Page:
Just Because You Say It Doesn’t Make It So, Papa Gino’s

If you’re in marketing, you have to have some tolerance for BS. We’re in the business of hype, after all, and our job is to build things up and make people believe they can’t survive without whatever it is our client is trying to sell.

However, I have my standards. I don’t use the word “unique,” for instance, unless something actually is unique (rare). In general, I try to incorporate a bit of restraint whenever possible.

Which brings me to Papa Gino’s. If you’re from New England, you know Papa Gino’s, a staple of suburbs throughout our region. My family used to go to the one in Walpole, Mass., most Saturday nights. (And I was a huge fan of their baseball card discs, which apparently and inexplicably go for big bucks these days.)

Anyway, I’m not here to bury Papa Gino’s. If you’re a kid, Papa Gino’s cuisine is nothing short of awesome. But as you grow older and your tastes become more refined, you realize the pizza is between one quarter and halfway up the totem pole.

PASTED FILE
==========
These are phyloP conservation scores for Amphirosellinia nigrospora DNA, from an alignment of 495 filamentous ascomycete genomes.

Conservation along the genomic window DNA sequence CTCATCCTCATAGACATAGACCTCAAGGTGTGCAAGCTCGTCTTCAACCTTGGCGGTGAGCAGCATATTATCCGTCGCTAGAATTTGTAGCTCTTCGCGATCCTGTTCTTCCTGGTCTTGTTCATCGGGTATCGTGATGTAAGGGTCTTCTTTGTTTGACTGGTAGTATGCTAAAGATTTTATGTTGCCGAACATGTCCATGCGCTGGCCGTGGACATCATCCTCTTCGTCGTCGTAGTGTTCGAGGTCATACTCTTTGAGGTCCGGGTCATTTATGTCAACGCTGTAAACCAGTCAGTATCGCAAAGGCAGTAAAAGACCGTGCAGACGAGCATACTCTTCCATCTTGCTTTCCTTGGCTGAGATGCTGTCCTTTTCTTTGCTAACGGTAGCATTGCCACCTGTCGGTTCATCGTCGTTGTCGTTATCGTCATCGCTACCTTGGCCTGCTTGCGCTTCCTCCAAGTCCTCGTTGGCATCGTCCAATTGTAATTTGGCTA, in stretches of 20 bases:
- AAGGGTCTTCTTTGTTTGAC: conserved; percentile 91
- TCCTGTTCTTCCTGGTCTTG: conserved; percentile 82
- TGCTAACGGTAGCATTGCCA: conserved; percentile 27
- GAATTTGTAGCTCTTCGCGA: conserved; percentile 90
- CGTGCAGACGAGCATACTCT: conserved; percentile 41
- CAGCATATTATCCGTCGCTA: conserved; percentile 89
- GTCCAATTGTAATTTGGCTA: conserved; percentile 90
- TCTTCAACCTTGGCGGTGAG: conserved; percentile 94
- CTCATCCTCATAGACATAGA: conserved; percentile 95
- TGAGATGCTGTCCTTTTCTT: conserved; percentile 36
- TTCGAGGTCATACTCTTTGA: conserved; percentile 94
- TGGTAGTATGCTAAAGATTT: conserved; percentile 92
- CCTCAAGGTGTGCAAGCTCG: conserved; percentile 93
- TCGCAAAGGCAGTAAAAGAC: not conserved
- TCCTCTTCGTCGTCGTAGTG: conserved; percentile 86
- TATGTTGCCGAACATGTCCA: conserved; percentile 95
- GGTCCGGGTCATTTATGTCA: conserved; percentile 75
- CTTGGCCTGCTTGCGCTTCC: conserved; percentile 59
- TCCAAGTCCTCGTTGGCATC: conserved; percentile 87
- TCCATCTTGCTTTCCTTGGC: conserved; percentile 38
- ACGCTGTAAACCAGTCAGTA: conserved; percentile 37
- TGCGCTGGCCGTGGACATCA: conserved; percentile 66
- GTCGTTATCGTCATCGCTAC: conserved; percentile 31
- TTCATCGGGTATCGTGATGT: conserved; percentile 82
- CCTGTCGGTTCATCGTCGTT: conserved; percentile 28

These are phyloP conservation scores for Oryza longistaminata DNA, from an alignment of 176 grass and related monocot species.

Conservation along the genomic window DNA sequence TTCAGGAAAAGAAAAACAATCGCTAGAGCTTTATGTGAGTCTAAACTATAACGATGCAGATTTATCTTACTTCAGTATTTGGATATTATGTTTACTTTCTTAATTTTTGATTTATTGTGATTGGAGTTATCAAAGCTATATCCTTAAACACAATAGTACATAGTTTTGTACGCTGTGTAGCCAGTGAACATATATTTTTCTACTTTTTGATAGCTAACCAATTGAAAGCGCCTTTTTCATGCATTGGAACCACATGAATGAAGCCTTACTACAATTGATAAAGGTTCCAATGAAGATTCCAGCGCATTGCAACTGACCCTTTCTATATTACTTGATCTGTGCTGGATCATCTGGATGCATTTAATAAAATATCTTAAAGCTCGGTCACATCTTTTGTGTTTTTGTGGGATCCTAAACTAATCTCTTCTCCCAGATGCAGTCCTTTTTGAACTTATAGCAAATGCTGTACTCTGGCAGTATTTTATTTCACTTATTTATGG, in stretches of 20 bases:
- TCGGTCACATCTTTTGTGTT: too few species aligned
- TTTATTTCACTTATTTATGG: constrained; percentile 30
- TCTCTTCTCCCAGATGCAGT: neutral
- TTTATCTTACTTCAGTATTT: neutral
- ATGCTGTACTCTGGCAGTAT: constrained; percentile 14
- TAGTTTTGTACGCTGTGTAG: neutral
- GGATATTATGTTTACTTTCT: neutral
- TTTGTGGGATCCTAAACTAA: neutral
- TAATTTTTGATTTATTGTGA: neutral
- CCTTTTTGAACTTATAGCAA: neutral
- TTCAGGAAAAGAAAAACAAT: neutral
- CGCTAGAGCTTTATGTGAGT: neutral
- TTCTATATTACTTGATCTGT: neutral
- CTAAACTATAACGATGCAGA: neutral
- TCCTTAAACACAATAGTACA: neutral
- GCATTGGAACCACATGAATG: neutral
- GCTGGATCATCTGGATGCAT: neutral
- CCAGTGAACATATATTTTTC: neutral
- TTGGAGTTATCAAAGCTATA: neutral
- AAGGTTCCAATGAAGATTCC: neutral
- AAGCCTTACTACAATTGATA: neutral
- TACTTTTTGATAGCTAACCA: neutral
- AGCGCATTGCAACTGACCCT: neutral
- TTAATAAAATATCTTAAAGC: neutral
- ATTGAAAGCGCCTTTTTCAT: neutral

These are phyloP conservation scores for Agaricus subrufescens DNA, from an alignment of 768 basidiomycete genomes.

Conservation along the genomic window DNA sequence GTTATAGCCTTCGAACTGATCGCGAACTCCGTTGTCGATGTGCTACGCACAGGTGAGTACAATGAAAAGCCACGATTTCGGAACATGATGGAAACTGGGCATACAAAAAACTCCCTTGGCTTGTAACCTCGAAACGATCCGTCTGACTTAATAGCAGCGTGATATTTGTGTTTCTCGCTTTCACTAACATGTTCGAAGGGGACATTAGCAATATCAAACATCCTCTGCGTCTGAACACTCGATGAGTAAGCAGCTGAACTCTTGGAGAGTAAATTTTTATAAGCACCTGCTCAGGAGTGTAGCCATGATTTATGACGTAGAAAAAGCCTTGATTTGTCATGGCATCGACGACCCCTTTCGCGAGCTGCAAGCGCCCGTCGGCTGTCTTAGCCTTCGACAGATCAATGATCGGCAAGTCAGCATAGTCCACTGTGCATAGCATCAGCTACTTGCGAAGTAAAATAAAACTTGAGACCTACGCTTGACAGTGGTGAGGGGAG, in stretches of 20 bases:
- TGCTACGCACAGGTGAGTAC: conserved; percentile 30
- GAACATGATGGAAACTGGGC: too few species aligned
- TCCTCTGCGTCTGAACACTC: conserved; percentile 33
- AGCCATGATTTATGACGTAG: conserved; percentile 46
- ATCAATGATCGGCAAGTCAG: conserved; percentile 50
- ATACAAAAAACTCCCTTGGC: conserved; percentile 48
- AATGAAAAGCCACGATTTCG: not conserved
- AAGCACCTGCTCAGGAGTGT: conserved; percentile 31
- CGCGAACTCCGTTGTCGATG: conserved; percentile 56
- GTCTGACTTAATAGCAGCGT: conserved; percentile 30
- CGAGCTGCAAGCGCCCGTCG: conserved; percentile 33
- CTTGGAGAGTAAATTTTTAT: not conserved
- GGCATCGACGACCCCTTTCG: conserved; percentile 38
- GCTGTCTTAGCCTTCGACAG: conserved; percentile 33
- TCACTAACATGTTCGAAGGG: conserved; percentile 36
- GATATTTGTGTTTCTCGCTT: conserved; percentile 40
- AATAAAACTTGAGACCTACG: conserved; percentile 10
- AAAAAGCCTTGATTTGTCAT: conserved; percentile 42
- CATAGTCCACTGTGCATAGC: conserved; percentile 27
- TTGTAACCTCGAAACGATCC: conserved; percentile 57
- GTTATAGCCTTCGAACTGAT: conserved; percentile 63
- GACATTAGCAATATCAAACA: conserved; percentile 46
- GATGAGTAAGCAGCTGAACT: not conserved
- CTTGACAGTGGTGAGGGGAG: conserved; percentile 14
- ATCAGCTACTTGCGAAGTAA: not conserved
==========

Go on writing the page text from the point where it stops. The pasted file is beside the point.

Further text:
But here’s the thing: The Papa Gino’s radio ads, which play incessantly during Red Sox games, try to transform the brand into something it isn’t. They claim you haven’t lived until you try a Papa Gino’s pizza, that those poor saps who live outside of New England can never achieve the culinary bliss that is a mouthwatering pizza from Papa Gino’s. I think the phrase “the best pizza you’ll ever taste” gets tossed around at some point.

When I hear these ads, my first thought is, “Whoever their copywriter is must die a little bit inside each time he has to write something like that.”

My larger thought, though, is this: You gotta dial back the hyperbole, Papa Gino’s. Your pizza is okay. It’s cheap, and it gets the job done. It’s just right for a night out with the kiddies. But does it represent the final evolution of pizza, or anything close to it? No. And that’s fine. Just don’t imply otherwise in your commercials. You’re only raising expectations that will inevitably be shattered when the listener pays a visit.

Now when are you going to bring back those baseball card discs?

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